What is your first response to hearing the word "cancer"? If you're like many people, you will probably have two simultaneous thoughts: Death and fear - even though many more people survive it than die from it.
Despite this, that fear of death lurks in the hearts of many cancer patients and their loved ones. Adding insult to injury is learning that chemotherapy is recommended. Although there are numerous potential side effects, for the most part we hear about just two of them: hair loss and excessive vomiting - even though these do not necessarily occur in every case.
No doubt many people are willing to risk these side effects in an effort to save their lives, with hair loss seeming to be a relatively easy trade-off. And really, it's only hair and it grows back, right?
That might be your response - until it's your hair that we're discussing.
Flo Shustack, 60, of Calgary, ran the gamut of emotional responses in late 2007 with her breast cancer diagnosis. The beautiful and vivacious songbird, who made her living performing on stages and coaching singers, was stunned to discover that her annual mammogram would ultimately lead to those three words everyone dreads: "You have cancer."
At first, the news was good. Surgery should get all of it. But the doctor had been mistaken and the cancer had spread. A lot. Lumpectomy was no longer enough and chemotherapy - to be followed by 30 consecutive days of radiation - would be the preferred course of action.
Shustack's initial fear and many tears soon gave way to the memory of her late mother who survived three concentration camps during the Holocaust. "She had no control over what happened to her, other than her own strength and her own faith. She had to save herself. I had a choice. I had a tremendous amount of control and resources. In her memory and in her honour, I knew I would do whatever I had to do."
As a frequent public performer with a gorgeous head of beautiful dark curls, Shustack admits to having had a concern about losing her hair. "Everything about how I presented myself really had to be a certain way," she explains. "But I remember thinking, okay, we're doing this to save my life."
On hearing that her hair would begin to fall out between the first and second of the six chemotherapy treatments, Shustack shot into action before undergoing even one session. A teacher - and therefore, an organizer - for many years, she made sure to sort out getting a wig before the need arose. A friend directed her to Compassionate Beauty, a spa, shop and salon for women undergoing cancer treatment, where she was delighted to find that with some dye and a little styling, they could make a wig look like her own hair. She wanted the first one to be made of real hair, which Shustack said would help her through the transition.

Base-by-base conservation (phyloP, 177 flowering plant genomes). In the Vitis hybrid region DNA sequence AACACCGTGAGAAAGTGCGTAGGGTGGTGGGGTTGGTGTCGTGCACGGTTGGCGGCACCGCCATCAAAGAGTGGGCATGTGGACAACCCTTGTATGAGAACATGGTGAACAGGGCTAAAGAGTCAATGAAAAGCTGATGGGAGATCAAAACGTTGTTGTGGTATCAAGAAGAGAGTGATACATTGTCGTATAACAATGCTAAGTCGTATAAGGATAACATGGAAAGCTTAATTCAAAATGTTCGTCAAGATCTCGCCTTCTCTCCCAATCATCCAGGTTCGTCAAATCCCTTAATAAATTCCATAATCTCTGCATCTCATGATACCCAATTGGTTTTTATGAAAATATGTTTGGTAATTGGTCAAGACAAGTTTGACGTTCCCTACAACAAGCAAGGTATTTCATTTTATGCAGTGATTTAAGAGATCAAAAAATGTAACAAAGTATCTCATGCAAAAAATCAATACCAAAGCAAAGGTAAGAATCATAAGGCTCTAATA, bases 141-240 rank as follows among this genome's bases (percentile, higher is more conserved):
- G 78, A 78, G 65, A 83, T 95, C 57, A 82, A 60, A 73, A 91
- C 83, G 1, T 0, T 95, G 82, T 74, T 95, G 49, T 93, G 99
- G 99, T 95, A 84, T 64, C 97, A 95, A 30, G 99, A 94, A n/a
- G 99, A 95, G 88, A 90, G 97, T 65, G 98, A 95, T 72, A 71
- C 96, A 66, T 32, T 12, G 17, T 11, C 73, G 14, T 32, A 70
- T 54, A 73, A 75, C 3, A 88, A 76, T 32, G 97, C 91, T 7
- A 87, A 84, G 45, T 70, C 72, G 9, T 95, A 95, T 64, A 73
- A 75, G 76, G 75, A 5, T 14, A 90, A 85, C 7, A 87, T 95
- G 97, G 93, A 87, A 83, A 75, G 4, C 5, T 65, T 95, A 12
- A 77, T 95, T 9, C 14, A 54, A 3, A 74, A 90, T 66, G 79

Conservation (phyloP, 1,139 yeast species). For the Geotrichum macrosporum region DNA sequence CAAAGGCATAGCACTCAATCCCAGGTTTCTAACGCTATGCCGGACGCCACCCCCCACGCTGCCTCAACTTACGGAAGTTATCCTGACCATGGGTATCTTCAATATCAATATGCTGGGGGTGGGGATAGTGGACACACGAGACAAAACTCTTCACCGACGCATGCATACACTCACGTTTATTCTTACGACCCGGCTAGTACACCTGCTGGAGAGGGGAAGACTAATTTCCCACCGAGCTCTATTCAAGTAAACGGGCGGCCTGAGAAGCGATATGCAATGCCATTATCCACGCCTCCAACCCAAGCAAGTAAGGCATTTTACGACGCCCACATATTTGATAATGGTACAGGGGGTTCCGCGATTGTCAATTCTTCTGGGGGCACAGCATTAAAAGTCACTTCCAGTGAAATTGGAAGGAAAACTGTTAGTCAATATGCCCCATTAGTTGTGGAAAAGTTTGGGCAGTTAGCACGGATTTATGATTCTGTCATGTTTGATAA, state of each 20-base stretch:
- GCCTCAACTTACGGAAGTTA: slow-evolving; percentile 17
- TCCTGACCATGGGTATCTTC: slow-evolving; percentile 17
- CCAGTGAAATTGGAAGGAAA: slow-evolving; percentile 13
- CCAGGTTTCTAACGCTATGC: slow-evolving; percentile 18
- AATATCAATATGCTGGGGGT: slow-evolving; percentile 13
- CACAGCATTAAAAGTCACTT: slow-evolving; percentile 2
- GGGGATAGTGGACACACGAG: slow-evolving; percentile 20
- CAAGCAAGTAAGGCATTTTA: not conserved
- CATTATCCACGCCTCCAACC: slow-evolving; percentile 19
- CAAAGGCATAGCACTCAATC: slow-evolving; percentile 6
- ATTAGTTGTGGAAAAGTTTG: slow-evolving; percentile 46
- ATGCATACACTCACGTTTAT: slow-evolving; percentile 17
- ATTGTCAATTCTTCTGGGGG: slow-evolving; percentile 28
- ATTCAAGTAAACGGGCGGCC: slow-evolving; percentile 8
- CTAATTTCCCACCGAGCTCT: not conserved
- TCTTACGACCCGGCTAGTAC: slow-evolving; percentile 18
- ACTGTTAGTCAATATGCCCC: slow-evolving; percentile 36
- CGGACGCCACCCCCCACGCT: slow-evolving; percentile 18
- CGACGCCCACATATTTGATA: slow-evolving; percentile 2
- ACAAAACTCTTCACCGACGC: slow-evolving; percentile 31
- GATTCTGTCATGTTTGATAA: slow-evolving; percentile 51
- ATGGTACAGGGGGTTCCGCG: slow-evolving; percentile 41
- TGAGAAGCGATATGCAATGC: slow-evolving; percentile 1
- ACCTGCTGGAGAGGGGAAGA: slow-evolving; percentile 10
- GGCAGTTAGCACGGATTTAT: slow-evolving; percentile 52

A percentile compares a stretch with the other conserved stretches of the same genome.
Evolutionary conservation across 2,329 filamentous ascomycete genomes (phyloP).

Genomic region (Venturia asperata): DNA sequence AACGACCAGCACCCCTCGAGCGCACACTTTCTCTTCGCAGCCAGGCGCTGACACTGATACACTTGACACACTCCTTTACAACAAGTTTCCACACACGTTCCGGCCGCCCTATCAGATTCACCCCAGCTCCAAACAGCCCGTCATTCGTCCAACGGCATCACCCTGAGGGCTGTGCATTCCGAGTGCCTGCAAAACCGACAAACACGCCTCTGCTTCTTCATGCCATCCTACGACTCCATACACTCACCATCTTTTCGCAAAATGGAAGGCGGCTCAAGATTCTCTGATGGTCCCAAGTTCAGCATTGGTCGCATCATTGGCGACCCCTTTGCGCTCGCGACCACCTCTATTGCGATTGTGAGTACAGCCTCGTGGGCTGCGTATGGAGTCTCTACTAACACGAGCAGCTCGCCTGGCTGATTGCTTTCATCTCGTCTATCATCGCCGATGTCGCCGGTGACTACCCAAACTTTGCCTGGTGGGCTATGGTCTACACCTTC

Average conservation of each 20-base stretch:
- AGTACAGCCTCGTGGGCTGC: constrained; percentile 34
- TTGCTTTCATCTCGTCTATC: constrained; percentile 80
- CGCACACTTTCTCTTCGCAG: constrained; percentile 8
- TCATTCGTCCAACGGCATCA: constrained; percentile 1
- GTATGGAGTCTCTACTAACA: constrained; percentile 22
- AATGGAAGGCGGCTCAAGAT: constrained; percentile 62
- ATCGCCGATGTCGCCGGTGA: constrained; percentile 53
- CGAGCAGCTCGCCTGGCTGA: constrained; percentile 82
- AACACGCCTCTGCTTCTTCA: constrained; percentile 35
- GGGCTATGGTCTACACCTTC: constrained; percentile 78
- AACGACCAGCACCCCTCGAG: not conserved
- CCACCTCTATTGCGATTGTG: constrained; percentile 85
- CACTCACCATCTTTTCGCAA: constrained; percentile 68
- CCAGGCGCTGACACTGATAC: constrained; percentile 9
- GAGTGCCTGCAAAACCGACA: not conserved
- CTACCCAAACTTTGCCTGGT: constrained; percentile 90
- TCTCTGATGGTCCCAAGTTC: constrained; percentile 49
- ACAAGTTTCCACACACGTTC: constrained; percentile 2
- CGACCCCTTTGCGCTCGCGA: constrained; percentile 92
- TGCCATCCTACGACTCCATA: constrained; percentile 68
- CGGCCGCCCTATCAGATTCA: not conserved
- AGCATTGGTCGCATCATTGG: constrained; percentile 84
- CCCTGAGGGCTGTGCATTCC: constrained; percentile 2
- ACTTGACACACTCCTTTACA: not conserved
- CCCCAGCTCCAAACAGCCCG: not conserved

"It didn't bother me with the others; they're all synthetic and they look great." Ever the planner, her subsequent wigs gradually changed colour and got longer, adding to the ongoing natural look.
Remembering the moment her hair first began to fall out, years later the emotion is evident on Shustack's face. "I was in the shower...there were chunks of it on the floor...it was creepy. Surreal."
With her wig at the ready, Shustack made an appointment at Compassionate Beauty to have her head shaved. Of that experience, she says, "I have no words. But it was better than having hair falling out."
Overall, Shustack rather enjoyed the wig experience, especially the short red one that highlighted her bubbly, vibrant personality for fun events. And there was the elegant "James Bond" style one, as she calls it. "She was one of the loves of my life, this persona. I was her so often."
Buying wigs at a regular shop can be difficult for some cancer patients as there are various skin conditions and other concerns that can spring up as a result of chemotherapy. Dealing with an organization that specializes in cancer care can make the entire experience much less traumatic for women who are already feeling physically ill, and who might also be feeling fearful on top of worrying about losing their femininity once all their hair falls out.
One might think that men are not particularly concerned with hair loss; after all, we are used to them being bald and some of them even choose it as a fashion statement (as do a handful of women). But in fact, men report similar feelings of anxiety at the prospect. Research revealed two gender differences: One was that where women are concerned with losing eyelashes and eyebrows, men were more bothered about other body areas, such as the chest. Another difference is that men prefer hats to wigs.
According to Paula Trotter at the Canadian Cancer Society, one of the main reasons why women don’t want to be seen bald or wearing the trademark scarves is that it is like announcing to the world that they are sick. It adds to an already vulnerable state of mind, when all they want is some sense of normalcy so they can focus on getting through their treatments and being well again.
There is a long list of services and support offered by the Canadian Cancer Society (www.cancer.ca). Not only is their mission to eradicate cancer, but also to enhance the lives of people who are living with the disease. Last year, they helped a total of 11,600 patients in Alberta and the Northwest Territories alone with their many programs such as providing financial assistance for travel to treatments, peer support, and a bank of volunteer drivers. Their wig-lending program provided help for nearly 300 of those patients, the majority of whom were women.
Another resource is the Look Good, Feel Better program, which has all kinds of advice, tips and information at lookgoodfeelbetter.org for women, or lookgoodfeelbetterformen.org.
Hopefully, there will come a time when the “C” word is not immediately associated with fear. With so many resources available to us and with advancements being made every day, I trust we will get there.